Strange thing, September. For the last two years, autumn has appeared to start precisely on the 1st. The air cools, the mornings are sweeter, and the last swallows hunt over dewy fields. And woodlands acquire that watercolour glow.
Water – rainwater – is what fungi need, but last year’s switch from dryness to extreme undying rain produced few. I hope we have more of a show this year, and the boletes have already fruited, carpeting the road verge with otherworldly glory.
And the foxes – hints of their winter coats are starting to frost the russet.
I seem to have been away from WordPress for a long time, and the seasons have moved on. Autumn is my favourite time of year – it’s almost like a graduation ceremony for nature, where all the plants get to show the goods that their flowers and leaves have been producing during the summer.
Berries and seeds! Blackberries dot the brambles, at least until they find a higher calling as part of a blackberry and apple crumble.
They’re so abundant that there is plenty for both people and wildlife. Blackberries appeal to anything with a sweet tooth, including foxes, dormice and badgers. The parent plant is fantastically prickly but is actually more complex than it seems; there are about 300 micro-species of bramble in Britain alone.
Not that everything in the hedgerow is edible for mammals. Bryony berries have a sparkle, but are bitter and toxic.
And on high chalky slopes grows the most infamous plant of them all: deadly nightshade or belladonna. Thankfully, its giant berries are unmistakable.
On the other hand, hazelnuts are good for the health, and are readily consumed by nearly everything. Happily for mammal surveyors, the toothmarks on the nut show who has opened it. This one was chewed by a dormouse.
And, there are sloes, the fruit of the blackthorn tree, used for jellies and jam.
It is good to reach autumn. Looking forward to seeing how the season unfolds.
The dust has gone, but clouds have taken its place, and there’s little hope of astronomy tonight. But earthly stars thrive in the rain.
This bizarre fungus is an earthstar, which superficially resembles a puffball. Raindrops knock spores from its mouth.
Waxcaps are also thriving in autumnal drizzle. Parrot waxcaps are green with varying flourishes of orange. Like many waxcaps, they are indicator species which signal relatively undamaged ancient grassland.
I have hardly seen the sun today, but when it rose on Tuesday morning, there was still a Saharan edge about it.
Today the sky says that it is not an island. It’s painted sepia from lands far away, and dyes the world beneath into almond and darkness.
The air is coloured with ash from the forest fires in Iberia and dust from the Sahara, sucked northwards by the force of Hurricane Ophelia, which is currently battering Ireland as a post-tropical cyclone. At 3pm the light levels slumped as if in the afterglow of winter twilight, and humanity rebelled by flicking on streetlights and headlights – but it seemed feeble under such a sky.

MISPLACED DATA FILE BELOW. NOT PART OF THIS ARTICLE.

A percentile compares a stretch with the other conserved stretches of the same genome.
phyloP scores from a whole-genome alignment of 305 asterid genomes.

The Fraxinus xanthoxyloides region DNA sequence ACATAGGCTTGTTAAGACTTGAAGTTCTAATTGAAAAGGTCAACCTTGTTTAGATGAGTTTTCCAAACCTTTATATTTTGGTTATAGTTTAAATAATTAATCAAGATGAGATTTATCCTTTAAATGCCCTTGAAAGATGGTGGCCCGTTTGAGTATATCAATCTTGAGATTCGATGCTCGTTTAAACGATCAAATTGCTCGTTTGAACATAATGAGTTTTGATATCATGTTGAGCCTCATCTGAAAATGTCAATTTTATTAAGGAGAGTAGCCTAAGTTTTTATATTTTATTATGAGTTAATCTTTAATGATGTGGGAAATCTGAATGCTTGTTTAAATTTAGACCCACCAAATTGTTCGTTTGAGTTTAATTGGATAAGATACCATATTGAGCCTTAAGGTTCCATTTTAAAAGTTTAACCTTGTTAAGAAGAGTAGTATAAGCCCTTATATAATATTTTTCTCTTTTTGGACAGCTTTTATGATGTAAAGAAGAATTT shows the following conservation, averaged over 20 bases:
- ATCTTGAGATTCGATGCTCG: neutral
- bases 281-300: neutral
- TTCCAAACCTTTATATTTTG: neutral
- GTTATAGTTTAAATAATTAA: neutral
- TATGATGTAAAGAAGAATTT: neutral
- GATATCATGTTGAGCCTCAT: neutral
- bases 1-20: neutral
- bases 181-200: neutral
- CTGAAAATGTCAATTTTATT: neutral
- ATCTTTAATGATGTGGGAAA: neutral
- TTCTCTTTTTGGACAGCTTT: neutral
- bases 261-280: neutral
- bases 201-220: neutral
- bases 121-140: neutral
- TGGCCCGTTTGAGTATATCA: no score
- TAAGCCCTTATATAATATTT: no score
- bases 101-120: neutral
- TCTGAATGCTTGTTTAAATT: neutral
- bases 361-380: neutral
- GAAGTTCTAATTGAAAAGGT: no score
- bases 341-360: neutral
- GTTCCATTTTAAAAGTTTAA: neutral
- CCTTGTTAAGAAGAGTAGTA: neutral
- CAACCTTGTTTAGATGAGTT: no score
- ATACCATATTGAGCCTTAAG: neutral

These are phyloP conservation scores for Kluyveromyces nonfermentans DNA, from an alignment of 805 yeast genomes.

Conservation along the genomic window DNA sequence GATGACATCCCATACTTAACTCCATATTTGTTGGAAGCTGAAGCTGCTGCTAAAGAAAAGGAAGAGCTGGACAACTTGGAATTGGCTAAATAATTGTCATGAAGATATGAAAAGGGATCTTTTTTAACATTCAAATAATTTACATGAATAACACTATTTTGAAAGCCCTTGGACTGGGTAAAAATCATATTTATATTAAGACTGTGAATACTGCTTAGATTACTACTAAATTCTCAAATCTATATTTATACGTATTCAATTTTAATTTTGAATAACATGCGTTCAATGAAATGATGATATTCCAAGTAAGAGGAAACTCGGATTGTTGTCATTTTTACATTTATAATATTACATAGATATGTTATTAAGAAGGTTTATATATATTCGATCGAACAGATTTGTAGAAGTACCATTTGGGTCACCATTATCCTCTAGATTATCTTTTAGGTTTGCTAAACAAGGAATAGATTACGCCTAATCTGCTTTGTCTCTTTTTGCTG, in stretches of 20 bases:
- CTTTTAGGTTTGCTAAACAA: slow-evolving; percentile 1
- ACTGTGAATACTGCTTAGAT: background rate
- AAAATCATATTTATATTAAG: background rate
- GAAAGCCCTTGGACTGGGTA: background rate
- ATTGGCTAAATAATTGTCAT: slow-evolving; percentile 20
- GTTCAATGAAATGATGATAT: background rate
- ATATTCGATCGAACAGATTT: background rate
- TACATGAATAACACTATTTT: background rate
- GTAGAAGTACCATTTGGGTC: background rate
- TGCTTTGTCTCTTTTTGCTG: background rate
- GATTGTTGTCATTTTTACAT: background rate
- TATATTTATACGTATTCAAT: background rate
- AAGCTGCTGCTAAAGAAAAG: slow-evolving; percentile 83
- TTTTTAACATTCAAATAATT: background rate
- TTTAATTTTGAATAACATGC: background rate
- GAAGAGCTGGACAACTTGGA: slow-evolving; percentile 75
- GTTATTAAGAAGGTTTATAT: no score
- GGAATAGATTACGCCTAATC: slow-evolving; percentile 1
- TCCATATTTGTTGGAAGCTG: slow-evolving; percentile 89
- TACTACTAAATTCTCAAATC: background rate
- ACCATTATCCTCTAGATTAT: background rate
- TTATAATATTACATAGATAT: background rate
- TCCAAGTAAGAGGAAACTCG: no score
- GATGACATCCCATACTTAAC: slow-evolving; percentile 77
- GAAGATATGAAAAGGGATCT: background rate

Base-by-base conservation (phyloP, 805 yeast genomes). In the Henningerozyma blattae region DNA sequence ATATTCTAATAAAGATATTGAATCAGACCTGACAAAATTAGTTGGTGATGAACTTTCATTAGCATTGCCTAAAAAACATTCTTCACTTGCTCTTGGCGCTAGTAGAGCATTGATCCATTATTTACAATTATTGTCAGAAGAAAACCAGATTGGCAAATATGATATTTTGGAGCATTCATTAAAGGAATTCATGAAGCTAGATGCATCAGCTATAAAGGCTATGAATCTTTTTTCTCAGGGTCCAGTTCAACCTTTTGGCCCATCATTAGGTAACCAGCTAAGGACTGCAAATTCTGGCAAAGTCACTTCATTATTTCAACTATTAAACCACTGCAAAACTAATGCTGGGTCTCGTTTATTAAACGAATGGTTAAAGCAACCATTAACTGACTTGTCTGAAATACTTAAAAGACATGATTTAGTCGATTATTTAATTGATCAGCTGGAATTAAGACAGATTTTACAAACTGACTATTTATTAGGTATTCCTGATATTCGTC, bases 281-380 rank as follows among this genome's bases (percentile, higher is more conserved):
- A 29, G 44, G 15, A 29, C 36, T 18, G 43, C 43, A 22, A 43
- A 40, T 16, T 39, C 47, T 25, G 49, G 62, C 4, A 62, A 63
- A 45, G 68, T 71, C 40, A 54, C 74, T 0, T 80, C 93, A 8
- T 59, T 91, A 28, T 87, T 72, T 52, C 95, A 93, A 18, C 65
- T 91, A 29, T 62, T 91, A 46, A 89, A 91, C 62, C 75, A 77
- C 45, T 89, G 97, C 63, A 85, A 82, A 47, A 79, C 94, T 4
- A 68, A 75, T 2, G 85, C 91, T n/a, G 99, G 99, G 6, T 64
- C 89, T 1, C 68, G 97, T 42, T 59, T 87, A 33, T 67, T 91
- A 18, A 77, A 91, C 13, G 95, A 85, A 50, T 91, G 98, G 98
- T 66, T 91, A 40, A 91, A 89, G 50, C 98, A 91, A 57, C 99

Before the dust, there was colour: leaves that would seem improbable if a human artist drew them.
And fungi carved into maple leaf-shape by slugs.
Their less-eaten peers were in full show this morning. Meadow waxcaps are one of the largest of the waxcap family, and this is the first time that I’ve found one in my area.
But any giant is relative. The waxcap was dwarfed by a monster in the ancient woods. The lens cap is about 2 inches (5cm) wide, and the mushroom cap would dwarf some saucers. Its identity still eludes me, but possibly it’s an exceptionally big honey fungus.
The dust is sweeping northward and the sky is greying. I would not surprised to find a sprinkling of African sand over the cars tomorrow.
Autumn is tossing rain over us in fits of its own timing. Most trees are clinging defiantly to their leaves, indulging in a final dose of chlorophyll before the judge called Frost settles the matter.
The pioneers have fallen, and frame deadwood that is slowly being consumed by fungi – in this case, the candlesnuff fungus Xylaria hypoxylon.
White is the theme of the moment. We also have white spindles:
White warted puffballs:
And what I think is a species of cavalier mushroom (Melanoleuca).
White mushrooms often provoke fear; amongst their number are the destroying angels, the most lethal of all fungi. But something far smaller than a human tasted this cavalier, leaving toothmarks as relics in the cap.
Meal for a bank vole, a predator of mushrooms. But it still stood under its birch tree, spilling spores from its gills.
The mapmakers built it, long ago. Lichens write the years upon it, and autumnal mist steals its vista from human eyes, but it remains our grey witness to the hills.
The Ordnance Survey’s trigonometry points crown hilltops throughout Britain. Surveyors used them to triangulate distance and draw this island upon maps for countless purposes. They are a monument to scientific brilliance, but only in chorus. One trig point makes no more sense than one limb of a tree.
But its sister hill with its own trig point is still there, 11 miles away, wreathed in cloud. Trig points may have concrete hearts but they share wild nature’s habit of hinting at greater tapestries beyond our sight.
Fungi like these shaggy scalycaps are only the fruiting bodies of the mycelium, the thread-like organism that lives unseen within soil or tree.
A slime mould is only one life stage of the wood’s strangest lifeform: it existed as single cells before aggregating and becoming sessile.
Goat’s rue is a quiet monument to human hope. It is not a native species in the UK but has been here since at least the 17th century, given passage as a forage crop for livestock. Perhaps these dew-spotted petals are descended from plants tended by farmers who walked these hills in centuries past.
Crystalline clear skies seldom provoke questions about what lies just beyond our view. Mist is the master of those.